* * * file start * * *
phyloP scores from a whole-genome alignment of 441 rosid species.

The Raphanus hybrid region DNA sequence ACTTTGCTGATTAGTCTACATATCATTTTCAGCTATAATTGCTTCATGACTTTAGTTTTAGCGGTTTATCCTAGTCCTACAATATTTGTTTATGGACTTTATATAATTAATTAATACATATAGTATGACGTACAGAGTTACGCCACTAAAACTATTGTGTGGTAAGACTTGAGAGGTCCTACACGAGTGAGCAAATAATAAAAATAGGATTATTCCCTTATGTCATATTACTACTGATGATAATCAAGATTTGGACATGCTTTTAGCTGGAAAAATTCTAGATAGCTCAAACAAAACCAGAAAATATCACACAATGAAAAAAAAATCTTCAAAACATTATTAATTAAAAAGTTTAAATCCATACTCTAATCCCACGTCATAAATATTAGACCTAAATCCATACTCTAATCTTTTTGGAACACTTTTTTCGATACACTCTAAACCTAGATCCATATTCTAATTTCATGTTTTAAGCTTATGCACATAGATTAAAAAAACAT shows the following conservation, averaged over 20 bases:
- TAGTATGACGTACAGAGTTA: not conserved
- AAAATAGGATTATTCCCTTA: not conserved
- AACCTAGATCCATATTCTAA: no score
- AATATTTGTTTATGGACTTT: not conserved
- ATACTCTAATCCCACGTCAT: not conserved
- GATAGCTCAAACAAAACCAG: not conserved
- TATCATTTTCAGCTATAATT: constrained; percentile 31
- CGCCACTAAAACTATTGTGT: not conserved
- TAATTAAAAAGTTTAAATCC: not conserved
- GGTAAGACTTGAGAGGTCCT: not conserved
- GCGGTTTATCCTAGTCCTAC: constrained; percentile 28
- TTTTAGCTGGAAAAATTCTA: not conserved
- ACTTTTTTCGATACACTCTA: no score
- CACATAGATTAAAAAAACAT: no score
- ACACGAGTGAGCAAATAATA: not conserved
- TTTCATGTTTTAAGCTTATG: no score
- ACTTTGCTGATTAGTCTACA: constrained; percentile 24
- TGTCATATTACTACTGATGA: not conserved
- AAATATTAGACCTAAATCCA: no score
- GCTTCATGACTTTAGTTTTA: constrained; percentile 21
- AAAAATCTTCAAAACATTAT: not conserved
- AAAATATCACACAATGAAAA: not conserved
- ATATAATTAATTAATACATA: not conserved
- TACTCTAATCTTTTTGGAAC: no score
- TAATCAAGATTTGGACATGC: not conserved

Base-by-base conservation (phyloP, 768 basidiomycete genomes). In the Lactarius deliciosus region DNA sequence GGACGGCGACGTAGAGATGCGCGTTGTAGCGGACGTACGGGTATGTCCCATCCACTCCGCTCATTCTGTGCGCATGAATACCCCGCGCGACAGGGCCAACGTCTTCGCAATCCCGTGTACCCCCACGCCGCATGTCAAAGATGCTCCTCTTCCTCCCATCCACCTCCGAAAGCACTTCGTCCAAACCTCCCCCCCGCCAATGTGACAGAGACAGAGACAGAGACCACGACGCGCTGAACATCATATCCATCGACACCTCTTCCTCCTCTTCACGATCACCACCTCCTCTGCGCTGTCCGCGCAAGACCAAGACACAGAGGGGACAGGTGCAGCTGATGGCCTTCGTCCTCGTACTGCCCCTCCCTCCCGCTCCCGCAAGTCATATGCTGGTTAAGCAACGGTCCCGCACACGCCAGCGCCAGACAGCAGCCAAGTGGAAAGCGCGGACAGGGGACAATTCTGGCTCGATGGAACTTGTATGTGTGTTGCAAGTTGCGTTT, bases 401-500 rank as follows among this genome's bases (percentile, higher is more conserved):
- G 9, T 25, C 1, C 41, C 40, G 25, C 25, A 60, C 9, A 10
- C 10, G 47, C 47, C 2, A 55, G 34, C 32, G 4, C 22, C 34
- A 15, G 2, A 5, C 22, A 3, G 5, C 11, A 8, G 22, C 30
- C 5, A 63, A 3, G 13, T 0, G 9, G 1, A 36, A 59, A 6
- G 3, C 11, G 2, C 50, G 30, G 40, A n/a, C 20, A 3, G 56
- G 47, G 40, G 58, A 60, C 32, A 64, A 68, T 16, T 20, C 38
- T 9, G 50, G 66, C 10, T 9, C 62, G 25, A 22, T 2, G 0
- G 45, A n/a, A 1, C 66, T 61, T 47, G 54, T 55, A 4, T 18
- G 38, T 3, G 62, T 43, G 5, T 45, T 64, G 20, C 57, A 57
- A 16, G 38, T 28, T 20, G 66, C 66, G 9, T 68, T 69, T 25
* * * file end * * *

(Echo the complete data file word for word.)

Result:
phyloP scores from a whole-genome alignment of 441 rosid species.

The Raphanus hybrid region DNA sequence ACTTTGCTGATTAGTCTACATATCATTTTCAGCTATAATTGCTTCATGACTTTAGTTTTAGCGGTTTATCCTAGTCCTACAATATTTGTTTATGGACTTTATATAATTAATTAATACATATAGTATGACGTACAGAGTTACGCCACTAAAACTATTGTGTGGTAAGACTTGAGAGGTCCTACACGAGTGAGCAAATAATAAAAATAGGATTATTCCCTTATGTCATATTACTACTGATGATAATCAAGATTTGGACATGCTTTTAGCTGGAAAAATTCTAGATAGCTCAAACAAAACCAGAAAATATCACACAATGAAAAAAAAATCTTCAAAACATTATTAATTAAAAAGTTTAAATCCATACTCTAATCCCACGTCATAAATATTAGACCTAAATCCATACTCTAATCTTTTTGGAACACTTTTTTCGATACACTCTAAACCTAGATCCATATTCTAATTTCATGTTTTAAGCTTATGCACATAGATTAAAAAAACAT shows the following conservation, averaged over 20 bases:
- TAGTATGACGTACAGAGTTA: not conserved
- AAAATAGGATTATTCCCTTA: not conserved
- AACCTAGATCCATATTCTAA: no score
- AATATTTGTTTATGGACTTT: not conserved
- ATACTCTAATCCCACGTCAT: not conserved
- GATAGCTCAAACAAAACCAG: not conserved
- TATCATTTTCAGCTATAATT: constrained; percentile 31
- CGCCACTAAAACTATTGTGT: not conserved
- TAATTAAAAAGTTTAAATCC: not conserved
- GGTAAGACTTGAGAGGTCCT: not conserved
- GCGGTTTATCCTAGTCCTAC: constrained; percentile 28
- TTTTAGCTGGAAAAATTCTA: not conserved
- ACTTTTTTCGATACACTCTA: no score
- CACATAGATTAAAAAAACAT: no score
- ACACGAGTGAGCAAATAATA: not conserved
- TTTCATGTTTTAAGCTTATG: no score
- ACTTTGCTGATTAGTCTACA: constrained; percentile 24
- TGTCATATTACTACTGATGA: not conserved
- AAATATTAGACCTAAATCCA: no score
- GCTTCATGACTTTAGTTTTA: constrained; percentile 21
- AAAAATCTTCAAAACATTAT: not conserved
- AAAATATCACACAATGAAAA: not conserved
- ATATAATTAATTAATACATA: not conserved
- TACTCTAATCTTTTTGGAAC: no score
- TAATCAAGATTTGGACATGC: not conserved

Base-by-base conservation (phyloP, 768 basidiomycete genomes). In the Lactarius deliciosus region DNA sequence GGACGGCGACGTAGAGATGCGCGTTGTAGCGGACGTACGGGTATGTCCCATCCACTCCGCTCATTCTGTGCGCATGAATACCCCGCGCGACAGGGCCAACGTCTTCGCAATCCCGTGTACCCCCACGCCGCATGTCAAAGATGCTCCTCTTCCTCCCATCCACCTCCGAAAGCACTTCGTCCAAACCTCCCCCCCGCCAATGTGACAGAGACAGAGACAGAGACCACGACGCGCTGAACATCATATCCATCGACACCTCTTCCTCCTCTTCACGATCACCACCTCCTCTGCGCTGTCCGCGCAAGACCAAGACACAGAGGGGACAGGTGCAGCTGATGGCCTTCGTCCTCGTACTGCCCCTCCCTCCCGCTCCCGCAAGTCATATGCTGGTTAAGCAACGGTCCCGCACACGCCAGCGCCAGACAGCAGCCAAGTGGAAAGCGCGGACAGGGGACAATTCTGGCTCGATGGAACTTGTATGTGTGTTGCAAGTTGCGTTT, bases 401-500 rank as follows among this genome's bases (percentile, higher is more conserved):
- G 9, T 25, C 1, C 41, C 40, G 25, C 25, A 60, C 9, A 10
- C 10, G 47, C 47, C 2, A 55, G 34, C 32, G 4, C 22, C 34
- A 15, G 2, A 5, C 22, A 3, G 5, C 11, A 8, G 22, C 30
- C 5, A 63, A 3, G 13, T 0, G 9, G 1, A 36, A 59, A 6
- G 3, C 11, G 2, C 50, G 30, G 40, A n/a, C 20, A 3, G 56
- G 47, G 40, G 58, A 60, C 32, A 64, A 68, T 16, T 20, C 38
- T 9, G 50, G 66, C 10, T 9, C 62, G 25, A 22, T 2, G 0
- G 45, A n/a, A 1, C 66, T 61, T 47, G 54, T 55, A 4, T 18
- G 38, T 3, G 62, T 43, G 5, T 45, T 64, G 20, C 57, A 57
- A 16, G 38, T 28, T 20, G 66, C 66, G 9, T 68, T 69, T 25